Debarun Sarkar


when stories of crocodile did not belong in the zoo library

under moonlight
load shedding was routine

before dinner on the front yard porch
grandmother laid out a cot
and grandfather told stories

under the moonlight my mother
would narrate her greatest childhood mysteries
she would inquire grandfather every night
when it rains why doesn’t the whole sky fall?
who is singing inside a radio?

grandfather’s narrative irrevocably
moved and navigated
to his years of navigation across the borders
when border security existed only on paper

on the boats and near the house
crocodiles haunted the silence of the night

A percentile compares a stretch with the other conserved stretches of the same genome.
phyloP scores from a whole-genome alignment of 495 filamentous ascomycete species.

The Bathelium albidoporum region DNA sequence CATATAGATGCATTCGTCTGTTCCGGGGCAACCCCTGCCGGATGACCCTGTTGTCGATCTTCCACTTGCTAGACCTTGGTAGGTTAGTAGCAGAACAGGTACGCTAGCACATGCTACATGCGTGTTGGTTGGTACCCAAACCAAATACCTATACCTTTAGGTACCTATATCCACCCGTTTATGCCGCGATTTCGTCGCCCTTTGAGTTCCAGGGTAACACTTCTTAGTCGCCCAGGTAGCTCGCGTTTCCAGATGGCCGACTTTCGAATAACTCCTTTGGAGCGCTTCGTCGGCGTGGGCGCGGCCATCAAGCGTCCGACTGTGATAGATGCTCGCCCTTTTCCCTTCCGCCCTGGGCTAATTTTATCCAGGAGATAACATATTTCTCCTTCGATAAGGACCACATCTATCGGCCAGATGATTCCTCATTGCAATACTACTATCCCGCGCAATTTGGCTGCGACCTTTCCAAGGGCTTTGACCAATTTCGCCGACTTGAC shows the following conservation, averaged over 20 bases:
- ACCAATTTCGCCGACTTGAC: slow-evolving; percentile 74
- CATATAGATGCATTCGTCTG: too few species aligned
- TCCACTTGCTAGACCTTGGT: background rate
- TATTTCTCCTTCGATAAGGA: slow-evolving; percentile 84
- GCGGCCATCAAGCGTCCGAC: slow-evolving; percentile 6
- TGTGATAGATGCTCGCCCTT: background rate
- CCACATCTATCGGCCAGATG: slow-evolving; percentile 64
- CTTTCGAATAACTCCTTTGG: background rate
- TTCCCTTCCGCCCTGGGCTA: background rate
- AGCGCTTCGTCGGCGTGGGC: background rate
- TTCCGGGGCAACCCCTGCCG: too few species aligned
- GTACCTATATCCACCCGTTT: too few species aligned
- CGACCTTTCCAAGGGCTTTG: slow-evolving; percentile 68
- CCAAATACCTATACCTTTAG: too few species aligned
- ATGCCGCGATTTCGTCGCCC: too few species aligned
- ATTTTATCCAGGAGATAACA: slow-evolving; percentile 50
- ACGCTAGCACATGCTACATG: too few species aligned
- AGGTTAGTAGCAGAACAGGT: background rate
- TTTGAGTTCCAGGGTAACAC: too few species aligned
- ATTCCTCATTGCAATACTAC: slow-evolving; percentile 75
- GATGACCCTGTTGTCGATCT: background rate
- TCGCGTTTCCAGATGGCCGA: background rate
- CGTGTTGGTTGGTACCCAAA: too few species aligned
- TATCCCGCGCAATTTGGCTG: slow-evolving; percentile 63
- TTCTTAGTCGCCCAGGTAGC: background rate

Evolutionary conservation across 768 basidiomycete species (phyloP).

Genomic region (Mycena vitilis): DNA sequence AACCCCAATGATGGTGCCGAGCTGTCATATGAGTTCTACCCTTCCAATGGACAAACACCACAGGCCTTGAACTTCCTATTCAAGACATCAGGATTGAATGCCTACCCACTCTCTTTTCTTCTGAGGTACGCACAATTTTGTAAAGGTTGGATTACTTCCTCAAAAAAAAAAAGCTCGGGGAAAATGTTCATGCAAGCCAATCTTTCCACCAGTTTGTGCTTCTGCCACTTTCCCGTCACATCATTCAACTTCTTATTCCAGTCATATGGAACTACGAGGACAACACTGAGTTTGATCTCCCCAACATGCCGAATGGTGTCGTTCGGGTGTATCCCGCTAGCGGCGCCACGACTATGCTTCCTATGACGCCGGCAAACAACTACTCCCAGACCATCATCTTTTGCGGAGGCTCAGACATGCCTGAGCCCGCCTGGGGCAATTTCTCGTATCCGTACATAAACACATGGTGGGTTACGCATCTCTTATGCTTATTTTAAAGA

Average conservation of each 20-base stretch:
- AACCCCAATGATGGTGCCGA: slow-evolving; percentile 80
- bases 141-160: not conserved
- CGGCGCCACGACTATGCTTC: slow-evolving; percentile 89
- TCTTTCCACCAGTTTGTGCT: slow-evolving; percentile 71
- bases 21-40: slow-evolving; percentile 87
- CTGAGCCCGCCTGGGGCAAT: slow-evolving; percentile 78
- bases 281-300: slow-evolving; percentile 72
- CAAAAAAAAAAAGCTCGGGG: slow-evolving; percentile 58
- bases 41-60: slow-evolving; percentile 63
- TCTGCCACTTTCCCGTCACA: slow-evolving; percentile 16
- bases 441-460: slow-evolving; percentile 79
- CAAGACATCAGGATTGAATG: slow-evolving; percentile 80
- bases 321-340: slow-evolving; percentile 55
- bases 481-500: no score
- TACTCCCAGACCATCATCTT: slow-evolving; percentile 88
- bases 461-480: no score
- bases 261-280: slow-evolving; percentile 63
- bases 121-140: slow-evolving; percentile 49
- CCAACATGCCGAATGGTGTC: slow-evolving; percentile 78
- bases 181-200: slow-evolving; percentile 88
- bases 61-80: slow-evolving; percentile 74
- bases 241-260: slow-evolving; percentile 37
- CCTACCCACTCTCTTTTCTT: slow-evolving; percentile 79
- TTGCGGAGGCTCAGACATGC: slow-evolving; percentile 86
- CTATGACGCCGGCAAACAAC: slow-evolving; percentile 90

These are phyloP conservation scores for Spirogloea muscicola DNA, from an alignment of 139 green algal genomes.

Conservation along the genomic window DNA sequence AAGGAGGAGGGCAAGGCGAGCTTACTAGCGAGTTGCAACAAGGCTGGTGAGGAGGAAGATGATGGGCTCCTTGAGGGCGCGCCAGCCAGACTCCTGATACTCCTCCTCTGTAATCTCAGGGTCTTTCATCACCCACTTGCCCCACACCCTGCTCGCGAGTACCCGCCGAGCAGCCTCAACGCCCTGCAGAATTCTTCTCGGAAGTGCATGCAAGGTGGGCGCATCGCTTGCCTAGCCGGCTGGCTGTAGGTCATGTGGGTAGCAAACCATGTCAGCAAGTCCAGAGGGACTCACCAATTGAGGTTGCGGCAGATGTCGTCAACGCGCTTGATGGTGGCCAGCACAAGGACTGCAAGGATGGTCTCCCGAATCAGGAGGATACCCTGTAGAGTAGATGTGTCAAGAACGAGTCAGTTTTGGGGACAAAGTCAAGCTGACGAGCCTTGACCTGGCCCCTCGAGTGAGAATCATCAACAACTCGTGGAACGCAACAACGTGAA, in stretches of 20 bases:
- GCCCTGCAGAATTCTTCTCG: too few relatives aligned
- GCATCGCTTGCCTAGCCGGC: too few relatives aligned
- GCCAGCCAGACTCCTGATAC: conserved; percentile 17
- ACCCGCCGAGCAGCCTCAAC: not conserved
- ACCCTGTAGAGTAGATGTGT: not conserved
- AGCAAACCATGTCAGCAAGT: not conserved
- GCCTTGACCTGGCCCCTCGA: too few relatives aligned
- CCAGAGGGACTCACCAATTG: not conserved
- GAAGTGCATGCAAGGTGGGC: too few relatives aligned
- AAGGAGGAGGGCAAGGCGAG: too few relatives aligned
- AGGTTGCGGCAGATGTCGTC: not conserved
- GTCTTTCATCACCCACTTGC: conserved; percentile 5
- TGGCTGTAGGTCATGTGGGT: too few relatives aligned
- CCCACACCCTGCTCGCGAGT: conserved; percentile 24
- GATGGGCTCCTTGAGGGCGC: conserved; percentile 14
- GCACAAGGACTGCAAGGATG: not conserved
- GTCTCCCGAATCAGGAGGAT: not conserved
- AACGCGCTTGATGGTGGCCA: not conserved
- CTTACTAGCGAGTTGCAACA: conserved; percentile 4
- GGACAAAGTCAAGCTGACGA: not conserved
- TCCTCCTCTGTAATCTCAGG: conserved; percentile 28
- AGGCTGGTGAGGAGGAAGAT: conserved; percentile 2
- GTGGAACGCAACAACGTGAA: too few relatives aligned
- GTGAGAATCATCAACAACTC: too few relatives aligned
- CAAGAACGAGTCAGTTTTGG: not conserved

with men who came out of their mouths alive
and men who killed them in the slush

riding the boat away to sell merchandise
hoping for the storm to not strike




Debarun Sarkar currently lives in Calcutta and spends most of his time juggling between freelancing and writing. Recent works have appeared in or are forthcoming in 1:1000, Visual Verse, Former People, Burningword, The Los Angeles Review of Los Angeles, Your One Phone Call, In Between Hangovers, the murmur house, among others.


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